Commit 057f6dd3 authored by Eli Zaretskii's avatar Eli Zaretskii
Browse files

(Directory Variables): Explain what is a "project". Add indexing. Improve

wording.  Add a footnote about using _dir-locals.el on MS-DOS.
parent 1ab1b30c
2008-12-26 Eli Zaretskii <eliz@gnu.org>
* custom.texi (Directory Variables): Explain what is a "project".
Add indexing. Improve wording. Add a footnote about using
_dir-locals.el on MS-DOS.
2008-12-24 Dan Nicolaescu <dann@ics.uci.edu>
* files.texi (Misc File Ops): Mention chmod as an alias for
......
......@@ -1262,27 +1262,43 @@ variable.
@node Directory Variables
@subsection Per-Directory Local Variables
@cindex local variables in directories
@cindex local variables, for all files in a directory
@cindex directory local variables
@cindex per-directory local variables
Emacs provides a mechanism to specify local variable values per-directory.
This can be done one of two ways.
The first approach is to put a special file, named
@file{.dir-locals.el}, in a directory. When opening a file, Emacs
searches for @file{.dir-locals.el} starting in the file's directory
and then moving up the directory hierarchy. If
@file{.dir-locals.el} is found, Emacs applies variable settings from
the file to the new buffer. If the file is remote, Emacs skips this
search, because it would be too slow.
The file should hold a specially-constructed list. This list maps
Emacs mode names (symbols) to alists; each alist maps variable names
to values. The special mode name @samp{nil} means that the alist
should be applied to all buffers. Finally, a string key can be used
to specify an alist which applies to a relative subdirectory in the
A software @dfn{project} is a collection of files on which you work
together as part of the project. Usually, the project's files are
kept in one or more directories. Occasionally, you may wish to define
Emacs settings that are common to all the files that belong to the
project.
Emacs provides two ways to specify settings that are applicable to
files in a specific directory: you can put a special file in that
directory, or you can define a @dfn{project class} for that directory.
@cindex @file{.dir-locals.el} file
If you put a file with a special name @file{.dir-locals.el}@footnote{
On MS-DOS, the name of this file should be @file{_dir-locals.el}, due
to limitations of the DOS filesystems. If the filesystem is limited
to 8+3 file names, the name of the file will be truncated by the OS to
@file{_dir-loc.el}.
} in a directory, Emacs will read it when it visits any file in that
directory or any of its subdirectories, and apply the settings it
specifies to the file's buffer. Emacs searches for
@file{.dir-locals.el} starting in the directory of the visited file,
and moving up the directory tree. (To avoid slowdown, this search is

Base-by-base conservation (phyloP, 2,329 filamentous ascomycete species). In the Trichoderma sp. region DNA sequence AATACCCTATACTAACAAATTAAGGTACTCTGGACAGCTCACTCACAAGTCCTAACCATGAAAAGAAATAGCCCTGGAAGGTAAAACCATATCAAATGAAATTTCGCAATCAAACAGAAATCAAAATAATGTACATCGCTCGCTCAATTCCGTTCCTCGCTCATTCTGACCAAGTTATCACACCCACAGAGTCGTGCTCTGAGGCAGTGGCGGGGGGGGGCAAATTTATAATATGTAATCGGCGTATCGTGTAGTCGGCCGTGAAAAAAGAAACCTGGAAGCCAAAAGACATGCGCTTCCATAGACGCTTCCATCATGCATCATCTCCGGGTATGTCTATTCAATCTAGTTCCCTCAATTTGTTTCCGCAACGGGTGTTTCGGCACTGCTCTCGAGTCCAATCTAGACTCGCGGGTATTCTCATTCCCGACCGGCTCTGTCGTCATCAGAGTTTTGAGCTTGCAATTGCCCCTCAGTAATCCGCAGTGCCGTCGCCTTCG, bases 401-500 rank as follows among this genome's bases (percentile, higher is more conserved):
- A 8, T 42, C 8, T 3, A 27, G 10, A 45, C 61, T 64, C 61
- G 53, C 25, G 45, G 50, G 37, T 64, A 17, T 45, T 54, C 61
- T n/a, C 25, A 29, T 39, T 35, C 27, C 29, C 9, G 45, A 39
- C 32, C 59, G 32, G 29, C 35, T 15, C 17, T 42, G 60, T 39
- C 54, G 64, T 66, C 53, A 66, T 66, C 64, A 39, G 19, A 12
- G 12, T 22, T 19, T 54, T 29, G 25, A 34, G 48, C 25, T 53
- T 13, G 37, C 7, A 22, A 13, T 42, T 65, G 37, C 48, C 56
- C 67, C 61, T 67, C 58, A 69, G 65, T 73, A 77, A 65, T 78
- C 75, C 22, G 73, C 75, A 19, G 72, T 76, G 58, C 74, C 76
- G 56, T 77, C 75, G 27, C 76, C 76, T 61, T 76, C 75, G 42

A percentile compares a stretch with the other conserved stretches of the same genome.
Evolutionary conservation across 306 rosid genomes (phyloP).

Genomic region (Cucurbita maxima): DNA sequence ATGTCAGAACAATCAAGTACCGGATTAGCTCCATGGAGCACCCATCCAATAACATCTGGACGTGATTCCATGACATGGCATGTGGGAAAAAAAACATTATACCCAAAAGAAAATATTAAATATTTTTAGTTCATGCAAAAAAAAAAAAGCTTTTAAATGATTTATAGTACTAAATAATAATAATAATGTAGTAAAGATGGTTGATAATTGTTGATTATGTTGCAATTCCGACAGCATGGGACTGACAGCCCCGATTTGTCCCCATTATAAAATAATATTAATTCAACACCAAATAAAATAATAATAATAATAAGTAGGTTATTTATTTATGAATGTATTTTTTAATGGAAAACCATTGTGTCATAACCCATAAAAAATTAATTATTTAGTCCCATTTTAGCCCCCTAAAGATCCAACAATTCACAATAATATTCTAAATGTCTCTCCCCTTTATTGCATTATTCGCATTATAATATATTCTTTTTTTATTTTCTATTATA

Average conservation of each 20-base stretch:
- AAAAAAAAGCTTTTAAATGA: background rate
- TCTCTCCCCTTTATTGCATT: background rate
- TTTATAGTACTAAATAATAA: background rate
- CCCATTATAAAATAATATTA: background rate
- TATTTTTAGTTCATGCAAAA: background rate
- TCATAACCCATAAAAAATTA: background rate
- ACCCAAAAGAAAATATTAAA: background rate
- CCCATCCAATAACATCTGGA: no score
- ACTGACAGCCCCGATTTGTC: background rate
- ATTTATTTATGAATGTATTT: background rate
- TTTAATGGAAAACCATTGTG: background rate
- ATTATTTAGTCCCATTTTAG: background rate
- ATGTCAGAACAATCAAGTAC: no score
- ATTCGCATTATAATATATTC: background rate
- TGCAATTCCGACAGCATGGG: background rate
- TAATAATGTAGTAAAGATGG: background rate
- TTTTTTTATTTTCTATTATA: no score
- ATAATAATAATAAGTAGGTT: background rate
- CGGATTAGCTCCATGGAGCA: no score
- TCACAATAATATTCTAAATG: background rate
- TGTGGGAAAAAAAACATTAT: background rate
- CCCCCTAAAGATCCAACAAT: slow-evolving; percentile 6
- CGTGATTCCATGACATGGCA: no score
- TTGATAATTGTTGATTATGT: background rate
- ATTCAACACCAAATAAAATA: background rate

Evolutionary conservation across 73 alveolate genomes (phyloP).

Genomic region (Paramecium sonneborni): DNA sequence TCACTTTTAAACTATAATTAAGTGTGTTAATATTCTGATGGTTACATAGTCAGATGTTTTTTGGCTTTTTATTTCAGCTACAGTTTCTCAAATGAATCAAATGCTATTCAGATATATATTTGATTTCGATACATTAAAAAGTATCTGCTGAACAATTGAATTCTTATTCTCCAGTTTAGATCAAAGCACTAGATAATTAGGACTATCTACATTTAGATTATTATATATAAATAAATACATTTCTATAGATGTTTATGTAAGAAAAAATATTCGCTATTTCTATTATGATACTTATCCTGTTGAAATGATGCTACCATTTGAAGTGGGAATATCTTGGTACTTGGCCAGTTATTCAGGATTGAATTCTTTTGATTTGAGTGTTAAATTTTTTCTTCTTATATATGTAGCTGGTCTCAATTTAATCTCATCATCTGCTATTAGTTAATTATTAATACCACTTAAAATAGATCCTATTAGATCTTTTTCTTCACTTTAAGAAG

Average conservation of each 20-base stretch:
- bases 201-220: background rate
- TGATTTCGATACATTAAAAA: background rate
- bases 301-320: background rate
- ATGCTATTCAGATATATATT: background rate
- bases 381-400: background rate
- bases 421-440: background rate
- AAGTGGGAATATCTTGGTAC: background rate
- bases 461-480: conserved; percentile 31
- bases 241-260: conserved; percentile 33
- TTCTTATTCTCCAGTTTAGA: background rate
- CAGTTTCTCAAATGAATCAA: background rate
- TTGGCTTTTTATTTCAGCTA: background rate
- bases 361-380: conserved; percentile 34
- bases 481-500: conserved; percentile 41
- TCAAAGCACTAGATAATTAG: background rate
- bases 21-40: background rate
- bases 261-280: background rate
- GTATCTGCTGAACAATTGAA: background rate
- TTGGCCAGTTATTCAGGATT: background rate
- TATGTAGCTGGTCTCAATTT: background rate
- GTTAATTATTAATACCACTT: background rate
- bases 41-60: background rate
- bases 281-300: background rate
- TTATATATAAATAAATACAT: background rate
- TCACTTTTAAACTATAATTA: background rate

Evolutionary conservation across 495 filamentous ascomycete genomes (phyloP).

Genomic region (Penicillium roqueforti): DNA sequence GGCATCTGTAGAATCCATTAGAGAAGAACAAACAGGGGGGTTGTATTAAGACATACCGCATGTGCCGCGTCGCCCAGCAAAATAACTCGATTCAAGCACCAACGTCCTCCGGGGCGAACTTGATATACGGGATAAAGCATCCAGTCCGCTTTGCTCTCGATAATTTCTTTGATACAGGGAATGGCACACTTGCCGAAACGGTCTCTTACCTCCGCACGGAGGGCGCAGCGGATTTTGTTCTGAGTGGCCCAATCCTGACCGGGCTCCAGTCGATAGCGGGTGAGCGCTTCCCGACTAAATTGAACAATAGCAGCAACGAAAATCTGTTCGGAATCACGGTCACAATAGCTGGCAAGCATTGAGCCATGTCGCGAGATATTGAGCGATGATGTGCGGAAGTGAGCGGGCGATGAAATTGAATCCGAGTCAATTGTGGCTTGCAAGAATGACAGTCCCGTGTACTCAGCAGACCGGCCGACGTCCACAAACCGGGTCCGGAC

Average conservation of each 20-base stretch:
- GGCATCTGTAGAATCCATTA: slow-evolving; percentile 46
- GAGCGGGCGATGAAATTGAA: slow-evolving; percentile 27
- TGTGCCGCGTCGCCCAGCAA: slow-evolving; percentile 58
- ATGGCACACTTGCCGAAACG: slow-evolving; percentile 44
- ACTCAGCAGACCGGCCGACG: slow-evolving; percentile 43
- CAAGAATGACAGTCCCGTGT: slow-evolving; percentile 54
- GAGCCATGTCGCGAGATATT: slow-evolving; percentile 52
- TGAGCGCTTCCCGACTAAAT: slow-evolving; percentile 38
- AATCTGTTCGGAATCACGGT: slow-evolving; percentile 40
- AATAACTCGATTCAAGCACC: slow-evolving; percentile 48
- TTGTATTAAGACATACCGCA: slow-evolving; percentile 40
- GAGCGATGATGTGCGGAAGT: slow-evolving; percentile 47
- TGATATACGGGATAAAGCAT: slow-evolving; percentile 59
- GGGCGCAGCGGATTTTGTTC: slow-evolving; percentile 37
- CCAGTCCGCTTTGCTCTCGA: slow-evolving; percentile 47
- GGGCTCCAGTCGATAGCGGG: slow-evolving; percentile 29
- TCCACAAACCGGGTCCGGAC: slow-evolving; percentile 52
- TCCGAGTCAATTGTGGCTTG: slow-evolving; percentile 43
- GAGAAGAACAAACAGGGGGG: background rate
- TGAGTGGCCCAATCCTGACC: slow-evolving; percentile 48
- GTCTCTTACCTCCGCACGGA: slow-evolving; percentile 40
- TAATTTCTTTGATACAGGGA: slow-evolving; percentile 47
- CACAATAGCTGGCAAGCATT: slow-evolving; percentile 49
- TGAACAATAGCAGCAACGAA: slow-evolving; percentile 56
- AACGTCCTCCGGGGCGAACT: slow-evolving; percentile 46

skipped for remote files.)
The @file{.dir-locals.el} file should hold a specially-constructed
list. This list maps Emacs mode names (symbols) to alists; each alist
specifies values for variables to use when the respective mode is
turned on. The special mode name @samp{nil} means that its alist
applies to any mode. Instead of a mode name, you can specify a string
that is a name of a subdirectory of the project's directory; then the
corresponding alist applies to all the files in that subdirectory.
Here's an example of a @file{.dir-locals.el} file:
@example
((nil . ((indent-tabs-mode . t)
(tab-width . 4)
......@@ -1293,21 +1309,26 @@ project.
. ((nil . ((change-log-default-name . "ChangeLog.local"))))))
@end example
This example shows some settings for a hypothetical project. This
sets @samp{indent-tabs-mode} to @samp{t} for any file in the source
tree, and it sets the indentation style for any C or Java source file
to @samp{BSD}. Finally, it specifies a different @file{ChangeLog}
file name for any file in the project that appears beneath the
directory @file{src/imported}.
The second approach to directory-local variables is to explicitly
define a project class using @code{dir-locals-set-class-variables}, and then
to tell Emacs which directory roots correspond to that class, using
@code{dir-locals-set-directory-class}. You can put calls to these functions in
your @file{.emacs}; this can be useful when you can't put
@file{.dir-locals.el} in the directory for some reason. For
example, you could apply settings to an unwritable directory this
way:
@noindent
This example shows some settings for a hypothetical project. It sets
@samp{indent-tabs-mode}, @code{tab-width}, and @code{fill-column} for
any file in the project's directory tree, and it sets the indentation
style for any C or Java source file. Finally, it specifies a different
@file{ChangeLog} file name for any file in the @file{src/imported}
subdirectory of the directory where you put the @file{.dir-locals.el}
file.
@findex dir-locals-set-class-variables
@findex dir-locals-set-directory-class
Another method of specifying directory-local variables is to explicitly
define a project class using @code{dir-locals-set-class-variables}, and
then tell Emacs which directories correspond to that class, using
@code{dir-locals-set-directory-class}. You can put calls to these functions
in your @file{~/.emacs} init file; this can be useful when you can't put
@file{.dir-locals.el} in the directory for some reason, or if you want
to keep in a single place settings for several directories that don't
have a common parent. For example, you could apply settings to an
unwritable directory this way:
@example
(dir-locals-set-class-variables 'unwritable-directory
......
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